Libertarian Nathan Larson will be running for Congress in Virginia’s 1st district. He has been endorsed by his district party and certified for the November election, where he will face incumbent Republican Rob Wittman and Democratic challenger Keith Hummel.
Interestingly, Politics1 lists Larson as the candidate of the Virginia Independent-Green Party and says he’s an “ex-Libertarian Party activist.” Larson’s Web site outlines a wide range of positions that are much more in line with hardcore libertarian philosophy than the Green Party platform, as he calls for preservation of the environment through the establishment of private-property rights, the separation of school and state, and the privatization of Social Security, which he also says should be optional.
Privatization is a key theme of Larson’s campaign. Virgina’s 1st district is in the Washington, D.C. area, which was recently recognized as having the second-worst traffic congestion in the country. Larson has a libertarian solution to this problem his constituents deal with every day: He proposes auctioning off the Interstate Highway System and rail systems to private investors.
“Traffic congestion affects the daily lives of millions of Virginians,” Larson says. “Solving this problem will give people more time to spend with their families rather than sitting in gridlock. Property values in the 1st district will rise as more neighborhoods are brought within reasonable commuting range of DC. Drivers will spend less money on gasoline because they will be cruising along at 55 mph rather than idling in traffic. Public transportation will benefit from privatization as well, because rail and bus systems that are poorly operated will be subject to hostile takeovers and bankruptcy, which would put them under new management.”
Larson believes transportation privatization can also help curtail eminent domain abuses. “The private sector is adept at finding creative ways to assemble parcels of land needed for construction projects. For instance, shopping mall developers often hire dummy buyers to purchase land without revealing the true purpose of the acquisition, which would prompt property owners to hold out for a higher price. It is also customary, in the absence of eminent domain, for utilities to plan multiple possible routes for a new road, pipeline, or power line, and obtain bids from groups of landowners possessing the contiguous parcels needed for each route. A deal is then made with the first group of landowners to offer an acceptable price. These types of solutions are far superior than a system where government coercively seizes land for road construction, in most cases offering the landowner far less money than what the property is worth to them.”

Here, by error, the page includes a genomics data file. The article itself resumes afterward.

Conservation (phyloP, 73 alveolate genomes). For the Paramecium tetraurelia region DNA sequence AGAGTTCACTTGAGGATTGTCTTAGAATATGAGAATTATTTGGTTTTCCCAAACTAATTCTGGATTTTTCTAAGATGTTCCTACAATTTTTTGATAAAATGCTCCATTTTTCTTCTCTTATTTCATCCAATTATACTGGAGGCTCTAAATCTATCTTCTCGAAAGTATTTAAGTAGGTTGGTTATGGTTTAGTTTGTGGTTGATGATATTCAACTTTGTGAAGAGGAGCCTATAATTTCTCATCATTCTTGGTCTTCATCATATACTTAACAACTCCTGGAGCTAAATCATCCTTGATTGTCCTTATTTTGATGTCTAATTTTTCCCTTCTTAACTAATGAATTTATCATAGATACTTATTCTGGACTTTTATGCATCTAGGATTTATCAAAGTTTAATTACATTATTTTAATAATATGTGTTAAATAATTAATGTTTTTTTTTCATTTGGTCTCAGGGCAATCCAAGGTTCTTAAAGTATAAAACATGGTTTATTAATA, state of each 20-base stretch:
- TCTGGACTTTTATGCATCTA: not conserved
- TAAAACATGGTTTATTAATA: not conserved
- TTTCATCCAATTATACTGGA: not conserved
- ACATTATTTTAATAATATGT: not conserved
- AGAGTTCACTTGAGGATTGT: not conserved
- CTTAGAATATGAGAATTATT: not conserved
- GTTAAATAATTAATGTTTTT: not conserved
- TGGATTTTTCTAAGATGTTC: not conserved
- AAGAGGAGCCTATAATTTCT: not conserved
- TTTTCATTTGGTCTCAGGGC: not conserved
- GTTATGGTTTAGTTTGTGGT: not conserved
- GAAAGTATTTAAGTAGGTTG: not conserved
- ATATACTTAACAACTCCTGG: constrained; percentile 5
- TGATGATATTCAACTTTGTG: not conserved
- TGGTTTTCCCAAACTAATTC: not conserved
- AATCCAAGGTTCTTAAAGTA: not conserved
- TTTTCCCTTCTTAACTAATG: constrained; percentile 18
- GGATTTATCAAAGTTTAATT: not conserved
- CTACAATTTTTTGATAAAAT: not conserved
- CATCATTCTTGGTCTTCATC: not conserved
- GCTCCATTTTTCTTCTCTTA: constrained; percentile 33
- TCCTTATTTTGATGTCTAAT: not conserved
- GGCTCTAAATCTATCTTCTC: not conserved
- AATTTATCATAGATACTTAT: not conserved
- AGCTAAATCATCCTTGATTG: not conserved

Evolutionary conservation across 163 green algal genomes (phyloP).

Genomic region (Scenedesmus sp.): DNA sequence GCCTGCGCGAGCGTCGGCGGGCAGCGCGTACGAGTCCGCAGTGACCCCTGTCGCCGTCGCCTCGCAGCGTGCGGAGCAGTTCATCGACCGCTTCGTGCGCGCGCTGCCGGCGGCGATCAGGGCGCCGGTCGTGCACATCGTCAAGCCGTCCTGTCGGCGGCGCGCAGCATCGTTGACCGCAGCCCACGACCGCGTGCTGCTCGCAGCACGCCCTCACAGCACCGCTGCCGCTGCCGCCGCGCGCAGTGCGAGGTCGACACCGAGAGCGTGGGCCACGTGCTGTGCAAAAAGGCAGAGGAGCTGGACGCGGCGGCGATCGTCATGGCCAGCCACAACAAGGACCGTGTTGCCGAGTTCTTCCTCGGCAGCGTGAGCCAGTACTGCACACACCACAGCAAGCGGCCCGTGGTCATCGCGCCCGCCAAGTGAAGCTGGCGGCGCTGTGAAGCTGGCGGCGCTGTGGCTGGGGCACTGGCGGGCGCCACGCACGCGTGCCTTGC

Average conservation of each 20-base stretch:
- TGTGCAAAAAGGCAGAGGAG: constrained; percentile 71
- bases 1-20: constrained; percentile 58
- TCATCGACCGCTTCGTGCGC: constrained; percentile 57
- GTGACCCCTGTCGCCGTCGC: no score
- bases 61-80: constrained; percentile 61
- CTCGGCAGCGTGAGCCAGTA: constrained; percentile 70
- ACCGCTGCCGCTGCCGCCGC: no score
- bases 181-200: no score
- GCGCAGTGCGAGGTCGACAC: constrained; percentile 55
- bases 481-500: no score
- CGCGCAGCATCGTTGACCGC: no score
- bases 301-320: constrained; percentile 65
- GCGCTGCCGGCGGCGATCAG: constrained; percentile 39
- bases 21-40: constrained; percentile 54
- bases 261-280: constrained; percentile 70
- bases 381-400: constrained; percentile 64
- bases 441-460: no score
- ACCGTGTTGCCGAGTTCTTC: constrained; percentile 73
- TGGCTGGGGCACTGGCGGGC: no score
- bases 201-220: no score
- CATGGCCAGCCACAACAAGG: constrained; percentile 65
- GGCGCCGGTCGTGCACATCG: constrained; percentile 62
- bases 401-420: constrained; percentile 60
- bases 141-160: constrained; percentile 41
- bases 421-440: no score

Larson also says that removing all restrictions to immigration will create more American jobs. In his opinion, many voters find this logic counterintuitive, but it is true nonetheless, Larson says. He cites data showing that immigrants are nearly twice as likely to start businesses as native-born citizens, and points out that Google, Yahoo!, and Sun Microsystems were all founded by immigrants.
Larson, a CPA, works as a software engineer for a small government contractor. He graduated in 2003 from George Mason University, one of the most libertarian institutions in academia, which is where he became convinced of the merits of libertarianism. He plans to run a very active campaign.
Larson says he hopes his candidacy can be a stepping-stone to a future run at a more winnable office. He reasons that a high-profile campaign for Congress will bring new libertarians into the fold better than an initial run for local office could.